I don't have access to this particular article but I think it's fair to say Martin Wolf wouldn't advocate fiscal expansion in Ireland. That being the case, and with private investment collapsing as you show, the only way to increase investment (in the Wolf/orthodox view where fiscal expansion is not viable here) is a big increase in public investment, presumably funded by both tax increases and cuts in government consumption or transfers.

The "increase public investment in face of collapse in private investment" part should be uncontroversial. Some but not all (possibly not even most) orthodox voices would reject the tax increase part. Most people at this site would seem to reject the cutting government consumption/transfers part, mostly because they would reject the rejection of fiscal expansion/stimulus.

I'm not really qualified to say who's right or wrong on this, just pointing out (what is perhaps obvious) that support for increasing public investment is not the same as support for fiscal expansion (and does not imply opposition to fiscal retrenchment).

Michael Burke said...

Hi James

If you click on the 'interesting piece' phrase in the first paragraph, you can read the whole article.

Wolf does advocate increased government investment for all the highly-indebted countries, and Ireland is one of the most highly indebted.

Increasing government investment to plug the gap in private investment is highly controversial in Ireland where it matters; the government and its supporters. In response to the private sector's investment strike, the government has responded by cutting its own spending and investment.

This is entirely incorrect. It has depressed activity, driven up unemployment and reduced taxation. All of these things have increased the deficit, not reduced it, even with swingeing tax cuts.

The alternative is to increase spending, boost activity and taxes and reduce the deficit. I have no idea how much of this spending needs to be financed by increased taxation. Perhaps very little.

Taxation instead could be used to produce a fairer, better and less crisis-prone Ireland.

What is clear is that, if taxes were increased on some activities, like capital gains, other offsetting measures would need to be introduced to ensure that there was no net contraction in demand. Maybe, say, tax credits for anyone enrolling on a training course or credits for single parents' child care, or a return to free medical cards, this time for a much wider section of the population, etc.

Given the higher propensity to consume of the lower paid, these fiscally neutral tax changes would actually boost activity and therefore tax receipts, and lower other costs, leading to lower deficits.

Literally, the government cannot afford to carry on cutting.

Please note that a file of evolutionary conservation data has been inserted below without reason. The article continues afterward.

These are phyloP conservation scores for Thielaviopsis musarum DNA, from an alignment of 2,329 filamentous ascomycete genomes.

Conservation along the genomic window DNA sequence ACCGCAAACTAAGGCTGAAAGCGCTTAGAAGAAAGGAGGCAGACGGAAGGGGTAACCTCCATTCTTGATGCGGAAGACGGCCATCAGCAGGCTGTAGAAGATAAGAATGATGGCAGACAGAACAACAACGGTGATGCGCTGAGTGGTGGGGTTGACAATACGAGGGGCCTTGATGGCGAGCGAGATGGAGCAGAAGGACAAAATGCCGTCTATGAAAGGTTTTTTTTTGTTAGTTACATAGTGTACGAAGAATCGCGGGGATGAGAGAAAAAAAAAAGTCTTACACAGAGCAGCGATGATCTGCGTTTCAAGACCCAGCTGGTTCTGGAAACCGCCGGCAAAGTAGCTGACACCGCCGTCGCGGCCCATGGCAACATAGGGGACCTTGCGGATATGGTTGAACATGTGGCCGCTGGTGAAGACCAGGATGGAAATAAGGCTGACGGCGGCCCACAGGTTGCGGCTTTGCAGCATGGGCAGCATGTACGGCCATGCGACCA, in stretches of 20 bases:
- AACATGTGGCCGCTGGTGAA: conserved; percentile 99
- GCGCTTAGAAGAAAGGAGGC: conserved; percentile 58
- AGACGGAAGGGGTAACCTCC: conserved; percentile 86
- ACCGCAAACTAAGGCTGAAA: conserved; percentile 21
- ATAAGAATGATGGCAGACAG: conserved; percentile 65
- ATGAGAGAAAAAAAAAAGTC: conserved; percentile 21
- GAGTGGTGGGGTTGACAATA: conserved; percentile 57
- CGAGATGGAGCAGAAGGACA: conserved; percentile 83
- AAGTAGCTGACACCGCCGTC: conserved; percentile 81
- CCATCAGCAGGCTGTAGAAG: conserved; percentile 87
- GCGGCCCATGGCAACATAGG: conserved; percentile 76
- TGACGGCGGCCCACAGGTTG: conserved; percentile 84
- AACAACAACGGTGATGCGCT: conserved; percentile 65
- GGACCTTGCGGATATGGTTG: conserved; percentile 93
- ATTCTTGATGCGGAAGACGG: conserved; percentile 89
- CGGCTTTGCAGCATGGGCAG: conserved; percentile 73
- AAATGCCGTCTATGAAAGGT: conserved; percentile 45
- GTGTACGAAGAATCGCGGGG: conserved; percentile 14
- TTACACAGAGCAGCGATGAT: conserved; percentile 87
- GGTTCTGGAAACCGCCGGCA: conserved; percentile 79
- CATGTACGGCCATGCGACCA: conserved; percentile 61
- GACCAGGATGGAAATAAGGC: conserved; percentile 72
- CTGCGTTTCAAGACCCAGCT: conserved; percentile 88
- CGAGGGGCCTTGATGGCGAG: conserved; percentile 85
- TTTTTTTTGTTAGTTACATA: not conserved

Paddy Matthews said...

If you click on the 'interesting piece' phrase in the first paragraph, you can read the whole article.

I think James may be referring to the fact that most people, as soon as they click on the article, will hit the FT paywall.

The way to get around it is to note the article title and search for the title in Google News and click through from there.

Anonymous said...

Michael, What I found most most interesting in Wolf's article is the graph which does not appear in downloaded version. It shows the increase in private sector financial balances. Ireland is the third highest of all OECD countries, after Iceland and Spain with a 16% increase between 2007-2010. In short, the private sector is on a spending strike. Wolf argues that states have to compensate. And Ireland's government, composed of anti-Keynesian Cameron Tories, is also on strike!
Private Spending Strike + Public Spending Strike = Deeper Deflation

Michael Burke said...

Apologies all; the article is titled
The world economy has no easy way out of the mire, by Martin Wolf.

@ Anonymous

Exactly, if the government joins the private sector in increasing its savings final and intermediate demand collapse. And since all, including government, are dependent on the other sectors for their incomes, the decline in incomes worsens the debt problem.

Martin O'Dea said...

As Mr Wolf points out regarding emerging economies much of the decisions regarding the extent of public investment may depend on the world you expect to awaken to after the recession.

An arguement i tried to articulate some months ago here was that the technological development that is coming in the next number of years is certainly considerable. The management of the financial aspects of all of these new technologies and areas of advancement, of course, will dictate whether or not we over stretch and lean towards the betterment of the few to yet another crisis or not, but what one can see with just a cursory glance at the tech, biotech, nanotech, genetic and robotic worlds is that we can certainly afford to invest.

In terms of just how exponential tech growth will be and remain in the future it seems (at the most conservative estimates) safe to liken the immediate future as a group (in their times) wondering if it would be wise to invest in these new rialroads, or combine harvesters or computers?

This, arguement is actually an aside to the deflationary aspect of current policy and whether public investing into a non-developing world would at least act as a counter balance to this negative cycle. I would argue that in light of what is coming we could and should borrow for the medium and long-terms even if it did not have the positive spin-offs that so many have elucidated here and elsewhere.